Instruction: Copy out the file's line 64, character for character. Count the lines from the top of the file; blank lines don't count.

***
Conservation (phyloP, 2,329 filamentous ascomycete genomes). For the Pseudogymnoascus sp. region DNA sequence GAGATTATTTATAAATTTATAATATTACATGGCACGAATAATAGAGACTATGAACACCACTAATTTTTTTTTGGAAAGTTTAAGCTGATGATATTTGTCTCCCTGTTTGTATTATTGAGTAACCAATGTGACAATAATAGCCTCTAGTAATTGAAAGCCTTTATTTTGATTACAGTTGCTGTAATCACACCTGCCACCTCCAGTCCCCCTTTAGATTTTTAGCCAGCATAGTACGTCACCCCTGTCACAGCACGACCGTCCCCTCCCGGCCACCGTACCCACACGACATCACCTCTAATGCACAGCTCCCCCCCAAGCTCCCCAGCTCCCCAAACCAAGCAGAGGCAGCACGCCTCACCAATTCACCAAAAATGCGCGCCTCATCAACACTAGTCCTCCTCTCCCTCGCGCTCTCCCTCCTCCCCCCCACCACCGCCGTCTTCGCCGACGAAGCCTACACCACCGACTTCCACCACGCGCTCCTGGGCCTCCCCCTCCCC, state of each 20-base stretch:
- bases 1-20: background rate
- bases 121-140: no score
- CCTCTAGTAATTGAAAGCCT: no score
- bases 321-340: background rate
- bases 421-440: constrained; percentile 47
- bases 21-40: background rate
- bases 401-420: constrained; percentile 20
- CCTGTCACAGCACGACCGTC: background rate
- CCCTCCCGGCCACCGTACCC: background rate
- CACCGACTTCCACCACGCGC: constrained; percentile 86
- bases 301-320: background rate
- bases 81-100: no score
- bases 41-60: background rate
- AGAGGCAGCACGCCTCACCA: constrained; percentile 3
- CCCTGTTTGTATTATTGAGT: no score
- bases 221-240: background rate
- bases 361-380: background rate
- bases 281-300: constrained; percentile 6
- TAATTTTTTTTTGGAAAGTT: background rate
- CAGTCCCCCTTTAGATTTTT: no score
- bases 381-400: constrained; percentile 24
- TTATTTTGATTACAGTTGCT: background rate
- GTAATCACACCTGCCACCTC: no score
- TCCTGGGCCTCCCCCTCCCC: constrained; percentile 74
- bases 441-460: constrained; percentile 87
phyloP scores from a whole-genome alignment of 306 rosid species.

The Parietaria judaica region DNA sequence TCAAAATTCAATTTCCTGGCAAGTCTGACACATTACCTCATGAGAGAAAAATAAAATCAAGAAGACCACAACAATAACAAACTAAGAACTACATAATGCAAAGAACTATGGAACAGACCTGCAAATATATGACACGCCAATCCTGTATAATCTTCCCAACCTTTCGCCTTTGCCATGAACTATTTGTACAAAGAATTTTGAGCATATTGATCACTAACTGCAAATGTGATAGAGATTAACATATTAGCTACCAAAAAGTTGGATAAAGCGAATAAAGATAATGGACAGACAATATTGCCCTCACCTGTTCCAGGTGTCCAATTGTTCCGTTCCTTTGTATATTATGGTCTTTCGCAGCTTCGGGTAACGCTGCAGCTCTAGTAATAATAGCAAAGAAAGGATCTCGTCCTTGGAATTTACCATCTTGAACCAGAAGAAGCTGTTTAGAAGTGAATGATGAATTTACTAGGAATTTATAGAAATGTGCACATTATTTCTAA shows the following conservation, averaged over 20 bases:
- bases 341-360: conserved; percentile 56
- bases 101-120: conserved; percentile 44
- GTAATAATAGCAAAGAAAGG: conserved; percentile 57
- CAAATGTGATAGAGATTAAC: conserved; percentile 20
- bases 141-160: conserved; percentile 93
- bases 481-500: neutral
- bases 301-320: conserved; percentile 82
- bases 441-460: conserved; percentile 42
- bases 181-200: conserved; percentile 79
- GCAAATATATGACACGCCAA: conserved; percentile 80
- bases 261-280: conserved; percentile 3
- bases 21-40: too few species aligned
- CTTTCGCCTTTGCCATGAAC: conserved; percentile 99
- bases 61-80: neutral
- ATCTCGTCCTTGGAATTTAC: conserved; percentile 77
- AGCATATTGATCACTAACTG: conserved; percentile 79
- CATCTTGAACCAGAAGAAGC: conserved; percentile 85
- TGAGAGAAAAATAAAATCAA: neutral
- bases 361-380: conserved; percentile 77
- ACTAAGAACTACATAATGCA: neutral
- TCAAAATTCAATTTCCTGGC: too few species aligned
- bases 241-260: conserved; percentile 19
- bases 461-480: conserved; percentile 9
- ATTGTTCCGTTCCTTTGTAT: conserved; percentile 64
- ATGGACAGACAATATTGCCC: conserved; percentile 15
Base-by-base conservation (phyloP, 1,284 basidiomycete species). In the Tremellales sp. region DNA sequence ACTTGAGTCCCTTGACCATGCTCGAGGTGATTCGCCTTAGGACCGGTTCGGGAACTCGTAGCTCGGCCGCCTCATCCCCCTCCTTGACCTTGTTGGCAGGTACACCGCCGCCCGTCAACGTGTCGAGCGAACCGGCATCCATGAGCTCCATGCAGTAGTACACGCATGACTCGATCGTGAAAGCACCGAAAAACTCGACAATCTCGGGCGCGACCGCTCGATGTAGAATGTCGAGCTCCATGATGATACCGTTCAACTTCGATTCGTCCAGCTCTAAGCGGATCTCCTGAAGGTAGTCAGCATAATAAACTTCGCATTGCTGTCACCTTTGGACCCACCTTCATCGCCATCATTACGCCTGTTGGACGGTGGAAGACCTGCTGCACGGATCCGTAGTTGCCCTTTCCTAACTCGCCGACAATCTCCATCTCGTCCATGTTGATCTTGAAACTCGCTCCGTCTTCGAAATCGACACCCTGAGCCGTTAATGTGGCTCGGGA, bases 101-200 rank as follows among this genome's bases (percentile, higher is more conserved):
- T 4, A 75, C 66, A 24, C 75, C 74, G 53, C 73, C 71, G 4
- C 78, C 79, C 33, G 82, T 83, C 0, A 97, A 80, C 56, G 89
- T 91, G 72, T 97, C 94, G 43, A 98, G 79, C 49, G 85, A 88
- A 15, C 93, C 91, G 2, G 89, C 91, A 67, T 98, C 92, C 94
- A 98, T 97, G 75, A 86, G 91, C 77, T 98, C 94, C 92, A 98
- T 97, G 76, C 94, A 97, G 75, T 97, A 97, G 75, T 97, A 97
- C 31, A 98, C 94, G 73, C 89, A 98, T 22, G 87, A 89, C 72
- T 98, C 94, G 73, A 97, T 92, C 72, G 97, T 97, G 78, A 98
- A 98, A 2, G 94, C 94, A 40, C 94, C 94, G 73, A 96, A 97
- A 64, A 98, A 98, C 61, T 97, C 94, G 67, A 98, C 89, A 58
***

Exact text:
- A 64, A 98, A 98, C 61, T 97, C 94, G 67, A 98, C 89, A 58